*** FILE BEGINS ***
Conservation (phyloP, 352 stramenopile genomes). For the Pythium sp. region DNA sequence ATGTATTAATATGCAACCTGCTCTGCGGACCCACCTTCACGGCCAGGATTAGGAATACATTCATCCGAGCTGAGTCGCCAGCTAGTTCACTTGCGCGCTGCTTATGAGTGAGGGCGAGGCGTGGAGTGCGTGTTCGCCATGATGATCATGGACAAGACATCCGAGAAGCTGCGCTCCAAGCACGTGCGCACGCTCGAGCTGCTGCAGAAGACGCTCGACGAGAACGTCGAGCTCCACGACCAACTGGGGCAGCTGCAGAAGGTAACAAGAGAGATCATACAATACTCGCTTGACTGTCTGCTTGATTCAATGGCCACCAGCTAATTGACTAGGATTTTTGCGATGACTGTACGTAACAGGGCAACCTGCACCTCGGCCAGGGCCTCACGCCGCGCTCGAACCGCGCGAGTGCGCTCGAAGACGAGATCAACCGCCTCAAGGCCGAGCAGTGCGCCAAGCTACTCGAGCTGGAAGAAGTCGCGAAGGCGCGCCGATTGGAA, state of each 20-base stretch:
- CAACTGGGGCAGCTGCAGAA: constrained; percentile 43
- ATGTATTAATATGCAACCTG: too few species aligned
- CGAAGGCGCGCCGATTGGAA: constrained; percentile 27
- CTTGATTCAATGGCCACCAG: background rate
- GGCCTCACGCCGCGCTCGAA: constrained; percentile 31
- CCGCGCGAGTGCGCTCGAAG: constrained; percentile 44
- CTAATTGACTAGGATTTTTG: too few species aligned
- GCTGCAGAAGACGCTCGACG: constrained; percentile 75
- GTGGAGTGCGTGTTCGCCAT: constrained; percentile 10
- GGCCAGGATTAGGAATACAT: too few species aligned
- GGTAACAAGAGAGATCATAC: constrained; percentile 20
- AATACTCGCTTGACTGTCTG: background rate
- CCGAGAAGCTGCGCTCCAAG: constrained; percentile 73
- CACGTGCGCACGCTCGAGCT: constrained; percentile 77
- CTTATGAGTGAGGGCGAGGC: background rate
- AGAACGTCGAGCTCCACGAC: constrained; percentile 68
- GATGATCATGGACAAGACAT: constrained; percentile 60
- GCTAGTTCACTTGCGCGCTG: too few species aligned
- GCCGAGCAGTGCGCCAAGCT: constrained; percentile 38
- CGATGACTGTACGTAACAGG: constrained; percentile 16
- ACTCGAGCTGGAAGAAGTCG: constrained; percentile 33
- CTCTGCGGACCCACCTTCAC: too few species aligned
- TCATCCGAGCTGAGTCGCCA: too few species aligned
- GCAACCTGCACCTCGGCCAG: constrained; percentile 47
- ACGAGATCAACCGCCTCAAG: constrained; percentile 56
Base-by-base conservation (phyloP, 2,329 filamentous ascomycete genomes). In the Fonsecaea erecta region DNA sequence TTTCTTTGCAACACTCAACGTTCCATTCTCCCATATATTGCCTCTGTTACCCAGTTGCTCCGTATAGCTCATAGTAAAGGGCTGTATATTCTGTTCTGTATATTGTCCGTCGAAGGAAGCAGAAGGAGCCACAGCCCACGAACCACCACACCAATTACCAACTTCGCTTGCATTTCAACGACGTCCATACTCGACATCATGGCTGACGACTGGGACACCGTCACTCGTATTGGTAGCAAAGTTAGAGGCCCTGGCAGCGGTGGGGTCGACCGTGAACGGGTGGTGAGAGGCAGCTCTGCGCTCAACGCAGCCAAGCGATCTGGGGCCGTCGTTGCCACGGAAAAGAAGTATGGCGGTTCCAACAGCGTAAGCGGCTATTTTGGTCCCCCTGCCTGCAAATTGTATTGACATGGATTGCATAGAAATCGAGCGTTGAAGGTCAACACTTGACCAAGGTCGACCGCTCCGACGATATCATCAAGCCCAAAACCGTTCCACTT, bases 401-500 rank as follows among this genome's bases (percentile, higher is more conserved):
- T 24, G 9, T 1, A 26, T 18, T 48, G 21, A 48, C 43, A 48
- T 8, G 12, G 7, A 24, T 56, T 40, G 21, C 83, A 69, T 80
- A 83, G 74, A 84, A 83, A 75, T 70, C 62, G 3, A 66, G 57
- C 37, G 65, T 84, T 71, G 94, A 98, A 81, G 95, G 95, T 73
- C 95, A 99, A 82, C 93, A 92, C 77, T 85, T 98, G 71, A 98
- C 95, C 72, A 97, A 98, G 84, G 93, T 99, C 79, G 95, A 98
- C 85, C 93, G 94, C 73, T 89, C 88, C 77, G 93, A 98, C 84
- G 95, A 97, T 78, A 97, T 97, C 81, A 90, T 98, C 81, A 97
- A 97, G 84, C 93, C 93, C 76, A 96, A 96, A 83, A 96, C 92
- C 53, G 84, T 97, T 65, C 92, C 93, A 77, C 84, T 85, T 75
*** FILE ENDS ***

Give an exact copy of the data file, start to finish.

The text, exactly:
Conservation (phyloP, 352 stramenopile genomes). For the Pythium sp. region DNA sequence ATGTATTAATATGCAACCTGCTCTGCGGACCCACCTTCACGGCCAGGATTAGGAATACATTCATCCGAGCTGAGTCGCCAGCTAGTTCACTTGCGCGCTGCTTATGAGTGAGGGCGAGGCGTGGAGTGCGTGTTCGCCATGATGATCATGGACAAGACATCCGAGAAGCTGCGCTCCAAGCACGTGCGCACGCTCGAGCTGCTGCAGAAGACGCTCGACGAGAACGTCGAGCTCCACGACCAACTGGGGCAGCTGCAGAAGGTAACAAGAGAGATCATACAATACTCGCTTGACTGTCTGCTTGATTCAATGGCCACCAGCTAATTGACTAGGATTTTTGCGATGACTGTACGTAACAGGGCAACCTGCACCTCGGCCAGGGCCTCACGCCGCGCTCGAACCGCGCGAGTGCGCTCGAAGACGAGATCAACCGCCTCAAGGCCGAGCAGTGCGCCAAGCTACTCGAGCTGGAAGAAGTCGCGAAGGCGCGCCGATTGGAA, state of each 20-base stretch:
- CAACTGGGGCAGCTGCAGAA: constrained; percentile 43
- ATGTATTAATATGCAACCTG: too few species aligned
- CGAAGGCGCGCCGATTGGAA: constrained; percentile 27
- CTTGATTCAATGGCCACCAG: background rate
- GGCCTCACGCCGCGCTCGAA: constrained; percentile 31
- CCGCGCGAGTGCGCTCGAAG: constrained; percentile 44
- CTAATTGACTAGGATTTTTG: too few species aligned
- GCTGCAGAAGACGCTCGACG: constrained; percentile 75
- GTGGAGTGCGTGTTCGCCAT: constrained; percentile 10
- GGCCAGGATTAGGAATACAT: too few species aligned
- GGTAACAAGAGAGATCATAC: constrained; percentile 20
- AATACTCGCTTGACTGTCTG: background rate
- CCGAGAAGCTGCGCTCCAAG: constrained; percentile 73
- CACGTGCGCACGCTCGAGCT: constrained; percentile 77
- CTTATGAGTGAGGGCGAGGC: background rate
- AGAACGTCGAGCTCCACGAC: constrained; percentile 68
- GATGATCATGGACAAGACAT: constrained; percentile 60
- GCTAGTTCACTTGCGCGCTG: too few species aligned
- GCCGAGCAGTGCGCCAAGCT: constrained; percentile 38
- CGATGACTGTACGTAACAGG: constrained; percentile 16
- ACTCGAGCTGGAAGAAGTCG: constrained; percentile 33
- CTCTGCGGACCCACCTTCAC: too few species aligned
- TCATCCGAGCTGAGTCGCCA: too few species aligned
- GCAACCTGCACCTCGGCCAG: constrained; percentile 47
- ACGAGATCAACCGCCTCAAG: constrained; percentile 56
Base-by-base conservation (phyloP, 2,329 filamentous ascomycete genomes). In the Fonsecaea erecta region DNA sequence TTTCTTTGCAACACTCAACGTTCCATTCTCCCATATATTGCCTCTGTTACCCAGTTGCTCCGTATAGCTCATAGTAAAGGGCTGTATATTCTGTTCTGTATATTGTCCGTCGAAGGAAGCAGAAGGAGCCACAGCCCACGAACCACCACACCAATTACCAACTTCGCTTGCATTTCAACGACGTCCATACTCGACATCATGGCTGACGACTGGGACACCGTCACTCGTATTGGTAGCAAAGTTAGAGGCCCTGGCAGCGGTGGGGTCGACCGTGAACGGGTGGTGAGAGGCAGCTCTGCGCTCAACGCAGCCAAGCGATCTGGGGCCGTCGTTGCCACGGAAAAGAAGTATGGCGGTTCCAACAGCGTAAGCGGCTATTTTGGTCCCCCTGCCTGCAAATTGTATTGACATGGATTGCATAGAAATCGAGCGTTGAAGGTCAACACTTGACCAAGGTCGACCGCTCCGACGATATCATCAAGCCCAAAACCGTTCCACTT, bases 401-500 rank as follows among this genome's bases (percentile, higher is more conserved):
- T 24, G 9, T 1, A 26, T 18, T 48, G 21, A 48, C 43, A 48
- T 8, G 12, G 7, A 24, T 56, T 40, G 21, C 83, A 69, T 80
- A 83, G 74, A 84, A 83, A 75, T 70, C 62, G 3, A 66, G 57
- C 37, G 65, T 84, T 71, G 94, A 98, A 81, G 95, G 95, T 73
- C 95, A 99, A 82, C 93, A 92, C 77, T 85, T 98, G 71, A 98
- C 95, C 72, A 97, A 98, G 84, G 93, T 99, C 79, G 95, A 98
- C 85, C 93, G 94, C 73, T 89, C 88, C 77, G 93, A 98, C 84
- G 95, A 97, T 78, A 97, T 97, C 81, A 90, T 98, C 81, A 97
- A 97, G 84, C 93, C 93, C 76, A 96, A 96, A 83, A 96, C 92
- C 53, G 84, T 97, T 65, C 92, C 93, A 77, C 84, T 85, T 75